[A5V8IS15] Occupational therapy for patients with an arterio-venous fistula

Iustinian BENGULESCU[1], Costin PASNICU[2], Corina PANTEA[3], Stelian PANTEA[4]

[1]Surgery resident physician, 2nd Surgery Clinic, Timisoara Emergency County Hospital no 1, Timisoara, Romania, corresponding author e-mail address: iusti19@yahoo.com

[2]Surgery resident physician, Surgical Department, Nephrology Hospital “Carol Davila”, Bucharest, Romania

[3]Assoc. Professor PhD, West University of Timișoara, Faculty of Physical Education and Sports, Romania

[4]Lect. PhD, Departament of General Surgery, University of Medicine and Pharmacy “V. Babeș” Timișoara, Romania

Abstract

End stage renal disease (ESRD) represents a chronic medical condition that has become a public health problem and requires substantial funding. The number of patients with ESRD is rapidly increasing. From the moment that ESRD is diagnosed, the natural evolution of this pathology is towards mandatory dialysis, in absence of a renal transplant procedure. In order to perform hemodialysis, a vascular access site must be created and maintained functional. A proper vascular access site allows an adequate blood flow through the dialysis machine, in order to obtain the required results. The arterio-venous fistula represents the number one recommended vascular access site procedure. Establishing and maintaining a vascular access represents one of the biggest problems in hemodialysis. The arterio-venous fistula thus becomes the patient’s lifeline. Maintaining a good quality vascular access site is a demanding process and requires cooperation between both the patient and the health care providers. For ESRD patients there is a constant concern regarding the patency of their vascular access. The aim of this paper is to present the postoperative measures that ESRD patients should provide in order to preserve their vascular access. Also, we want to present the main signs of an early complication that patients should recognize and therefore immediately present themselves to the physician. By establishing this type of cooperation and trust between the patient and the medical staff we will be able to reduce the number of surgical procedures required for the creation and maintenance of the vascular access. Our final thought remains that a well-informed patient has better chances of prolonging his “lifeline”.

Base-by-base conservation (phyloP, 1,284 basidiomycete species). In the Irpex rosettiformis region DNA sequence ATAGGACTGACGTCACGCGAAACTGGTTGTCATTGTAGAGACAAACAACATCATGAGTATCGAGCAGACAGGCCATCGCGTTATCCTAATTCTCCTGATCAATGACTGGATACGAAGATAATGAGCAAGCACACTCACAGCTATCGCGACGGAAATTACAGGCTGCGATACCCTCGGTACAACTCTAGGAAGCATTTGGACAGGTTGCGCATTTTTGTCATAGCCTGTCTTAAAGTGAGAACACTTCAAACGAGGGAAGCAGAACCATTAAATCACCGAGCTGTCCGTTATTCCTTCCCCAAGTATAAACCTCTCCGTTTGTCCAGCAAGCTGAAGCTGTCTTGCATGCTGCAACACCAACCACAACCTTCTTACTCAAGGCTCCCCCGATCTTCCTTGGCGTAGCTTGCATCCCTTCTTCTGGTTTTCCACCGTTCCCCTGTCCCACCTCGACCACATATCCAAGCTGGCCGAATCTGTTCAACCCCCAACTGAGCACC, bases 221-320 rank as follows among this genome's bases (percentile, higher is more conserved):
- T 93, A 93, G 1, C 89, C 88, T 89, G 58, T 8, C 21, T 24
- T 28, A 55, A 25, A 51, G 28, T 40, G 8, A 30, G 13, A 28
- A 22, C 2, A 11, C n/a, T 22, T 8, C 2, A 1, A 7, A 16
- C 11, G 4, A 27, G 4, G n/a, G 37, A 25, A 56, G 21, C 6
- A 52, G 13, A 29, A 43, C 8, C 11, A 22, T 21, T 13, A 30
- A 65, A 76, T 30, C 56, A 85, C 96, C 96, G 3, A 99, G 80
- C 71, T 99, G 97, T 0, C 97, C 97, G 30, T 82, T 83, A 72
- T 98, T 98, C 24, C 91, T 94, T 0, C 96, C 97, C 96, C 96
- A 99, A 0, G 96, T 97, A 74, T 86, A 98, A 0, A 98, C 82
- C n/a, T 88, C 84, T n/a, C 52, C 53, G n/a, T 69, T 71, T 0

Keywords:  ESRD , hemodialysis, vascular access maintenance, arterio-venous fistula

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